The sexual harassment policy does not need to be provided to independent contractors, vendors, consultants because these individuals are not considered employees. However, employers should be mindful that the New York State Human Rights Law imposes liability on employers for their actions. Therefore, employers are encouraged to provide the policy and training to anyone providing services in the workplace.
Sexual Harassment Training
Effective October 9, 2018, employers must provide all employees with interactive training on an annual basis. The updated FAQs specify that, for this year, the training must be completed by October 9, 2019 (instead of by January 1, 2019, as previously stated by the NYSDOL). In subsequent years, this annual requirement may be based on the calendar year, anniversary of each employee’s start date, or any other date the employer chooses.
New York State also clarified the “interactive” training requirement. Although a live trainer is not required, it is recommended for effective and engaging trainings. Live trainers may appear in person or via phone or video conference. Employers are encouraged to keep a copy of training records.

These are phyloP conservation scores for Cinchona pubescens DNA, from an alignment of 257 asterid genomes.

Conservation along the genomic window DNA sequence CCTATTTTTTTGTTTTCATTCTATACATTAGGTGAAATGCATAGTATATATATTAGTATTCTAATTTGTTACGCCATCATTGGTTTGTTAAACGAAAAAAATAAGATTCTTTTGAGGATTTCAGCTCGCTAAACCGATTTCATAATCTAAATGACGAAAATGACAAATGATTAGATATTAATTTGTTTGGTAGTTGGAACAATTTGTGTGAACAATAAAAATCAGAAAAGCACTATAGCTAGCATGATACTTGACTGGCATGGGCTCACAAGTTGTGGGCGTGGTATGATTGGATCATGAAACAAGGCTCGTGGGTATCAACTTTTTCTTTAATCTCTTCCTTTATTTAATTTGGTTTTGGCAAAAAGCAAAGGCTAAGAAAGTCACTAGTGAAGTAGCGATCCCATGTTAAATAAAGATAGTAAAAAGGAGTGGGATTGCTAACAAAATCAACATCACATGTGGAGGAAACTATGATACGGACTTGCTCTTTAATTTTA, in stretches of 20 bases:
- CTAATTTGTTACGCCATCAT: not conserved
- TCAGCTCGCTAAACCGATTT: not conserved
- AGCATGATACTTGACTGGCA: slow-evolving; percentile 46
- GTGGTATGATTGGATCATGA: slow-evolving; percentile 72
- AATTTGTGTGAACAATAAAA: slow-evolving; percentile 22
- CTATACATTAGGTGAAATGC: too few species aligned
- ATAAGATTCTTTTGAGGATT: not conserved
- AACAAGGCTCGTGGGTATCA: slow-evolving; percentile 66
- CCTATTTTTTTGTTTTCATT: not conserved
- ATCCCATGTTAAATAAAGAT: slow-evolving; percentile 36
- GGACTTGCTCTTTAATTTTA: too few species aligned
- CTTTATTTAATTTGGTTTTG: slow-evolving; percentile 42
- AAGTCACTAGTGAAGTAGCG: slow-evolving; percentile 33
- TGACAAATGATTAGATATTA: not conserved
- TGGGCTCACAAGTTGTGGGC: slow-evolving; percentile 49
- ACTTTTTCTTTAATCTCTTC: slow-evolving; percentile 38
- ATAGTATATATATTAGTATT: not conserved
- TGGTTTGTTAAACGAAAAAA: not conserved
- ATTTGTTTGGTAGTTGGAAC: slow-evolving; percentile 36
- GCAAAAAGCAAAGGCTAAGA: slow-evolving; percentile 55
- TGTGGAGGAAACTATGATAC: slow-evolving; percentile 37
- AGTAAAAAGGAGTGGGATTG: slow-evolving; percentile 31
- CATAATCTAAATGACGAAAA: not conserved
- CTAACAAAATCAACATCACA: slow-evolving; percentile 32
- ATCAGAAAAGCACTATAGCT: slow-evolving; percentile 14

Only employees who work or will work in New York State need to be trained. Employers should be aware that they may be liable for the actions of employees immediately upon hire. Best practices would be providing training as soon as practicable.
An employer’s sexual harassment policy must include a complaint form for employees to report alleged incidents of sexual harassment. The revised FAQs explain that the complaint form does not need to be included in full in the policy, but employers must be clear about where the form may be found (such as on an internal website).
New York City Employers
As we previously reported, New York City employers must also be sure to comply with the Stop Sexual Harassment Act (the “Act”) passed earlier this year. The Act expands the New York City Human Rights Law in cases of gender-based harassment. Any unwanted sexual behavior is deemed unlawful.
Under the Act, employers must conspicuously display an anti-sexual harassment rights and responsibilities poster in both English and Spanish.